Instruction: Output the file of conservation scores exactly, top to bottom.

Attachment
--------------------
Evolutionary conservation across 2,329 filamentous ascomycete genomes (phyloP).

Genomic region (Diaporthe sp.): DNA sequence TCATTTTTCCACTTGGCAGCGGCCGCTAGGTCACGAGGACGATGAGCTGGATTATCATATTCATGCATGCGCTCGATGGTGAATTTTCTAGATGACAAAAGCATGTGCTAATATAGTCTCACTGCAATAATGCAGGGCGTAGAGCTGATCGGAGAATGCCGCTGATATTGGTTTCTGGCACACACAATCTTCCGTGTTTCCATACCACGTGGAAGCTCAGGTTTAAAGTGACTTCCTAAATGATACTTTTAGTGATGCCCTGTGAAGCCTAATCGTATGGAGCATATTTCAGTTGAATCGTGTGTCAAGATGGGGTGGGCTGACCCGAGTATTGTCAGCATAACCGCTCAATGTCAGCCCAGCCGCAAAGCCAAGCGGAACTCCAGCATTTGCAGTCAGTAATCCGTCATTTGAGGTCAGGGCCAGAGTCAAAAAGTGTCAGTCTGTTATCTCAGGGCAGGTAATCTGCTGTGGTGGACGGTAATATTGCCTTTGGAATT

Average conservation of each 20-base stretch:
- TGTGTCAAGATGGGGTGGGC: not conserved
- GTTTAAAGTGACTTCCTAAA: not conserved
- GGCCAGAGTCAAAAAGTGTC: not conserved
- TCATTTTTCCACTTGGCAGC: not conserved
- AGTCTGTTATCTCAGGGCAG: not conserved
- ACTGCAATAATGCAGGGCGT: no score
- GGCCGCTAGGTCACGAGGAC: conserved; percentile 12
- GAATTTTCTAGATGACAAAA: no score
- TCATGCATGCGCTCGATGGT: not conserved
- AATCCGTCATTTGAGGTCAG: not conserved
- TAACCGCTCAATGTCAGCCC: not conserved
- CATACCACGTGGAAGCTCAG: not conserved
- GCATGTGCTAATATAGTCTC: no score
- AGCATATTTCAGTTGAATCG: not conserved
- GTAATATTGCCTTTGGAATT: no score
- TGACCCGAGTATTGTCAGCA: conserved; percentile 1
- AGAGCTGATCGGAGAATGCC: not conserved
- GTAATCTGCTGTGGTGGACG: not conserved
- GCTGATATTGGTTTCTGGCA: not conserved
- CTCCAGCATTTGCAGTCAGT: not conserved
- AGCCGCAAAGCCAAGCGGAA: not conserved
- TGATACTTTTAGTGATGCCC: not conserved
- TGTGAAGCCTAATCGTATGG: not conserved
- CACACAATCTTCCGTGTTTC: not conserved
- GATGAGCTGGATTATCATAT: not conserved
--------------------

Evolutionary conservation across 2,329 filamentous ascomycete genomes (phyloP).

Genomic region (Diaporthe sp.): DNA sequence TCATTTTTCCACTTGGCAGCGGCCGCTAGGTCACGAGGACGATGAGCTGGATTATCATATTCATGCATGCGCTCGATGGTGAATTTTCTAGATGACAAAAGCATGTGCTAATATAGTCTCACTGCAATAATGCAGGGCGTAGAGCTGATCGGAGAATGCCGCTGATATTGGTTTCTGGCACACACAATCTTCCGTGTTTCCATACCACGTGGAAGCTCAGGTTTAAAGTGACTTCCTAAATGATACTTTTAGTGATGCCCTGTGAAGCCTAATCGTATGGAGCATATTTCAGTTGAATCGTGTGTCAAGATGGGGTGGGCTGACCCGAGTATTGTCAGCATAACCGCTCAATGTCAGCCCAGCCGCAAAGCCAAGCGGAACTCCAGCATTTGCAGTCAGTAATCCGTCATTTGAGGTCAGGGCCAGAGTCAAAAAGTGTCAGTCTGTTATCTCAGGGCAGGTAATCTGCTGTGGTGGACGGTAATATTGCCTTTGGAATT

Average conservation of each 20-base stretch:
- TGTGTCAAGATGGGGTGGGC: not conserved
- GTTTAAAGTGACTTCCTAAA: not conserved
- GGCCAGAGTCAAAAAGTGTC: not conserved
- TCATTTTTCCACTTGGCAGC: not conserved
- AGTCTGTTATCTCAGGGCAG: not conserved
- ACTGCAATAATGCAGGGCGT: no score
- GGCCGCTAGGTCACGAGGAC: conserved; percentile 12
- GAATTTTCTAGATGACAAAA: no score
- TCATGCATGCGCTCGATGGT: not conserved
- AATCCGTCATTTGAGGTCAG: not conserved
- TAACCGCTCAATGTCAGCCC: not conserved
- CATACCACGTGGAAGCTCAG: not conserved
- GCATGTGCTAATATAGTCTC: no score
- AGCATATTTCAGTTGAATCG: not conserved
- GTAATATTGCCTTTGGAATT: no score
- TGACCCGAGTATTGTCAGCA: conserved; percentile 1
- AGAGCTGATCGGAGAATGCC: not conserved
- GTAATCTGCTGTGGTGGACG: not conserved
- GCTGATATTGGTTTCTGGCA: not conserved
- CTCCAGCATTTGCAGTCAGT: not conserved
- AGCCGCAAAGCCAAGCGGAA: not conserved
- TGATACTTTTAGTGATGCCC: not conserved
- TGTGAAGCCTAATCGTATGG: not conserved
- CACACAATCTTCCGTGTTTC: not conserved
- GATGAGCTGGATTATCATAT: not conserved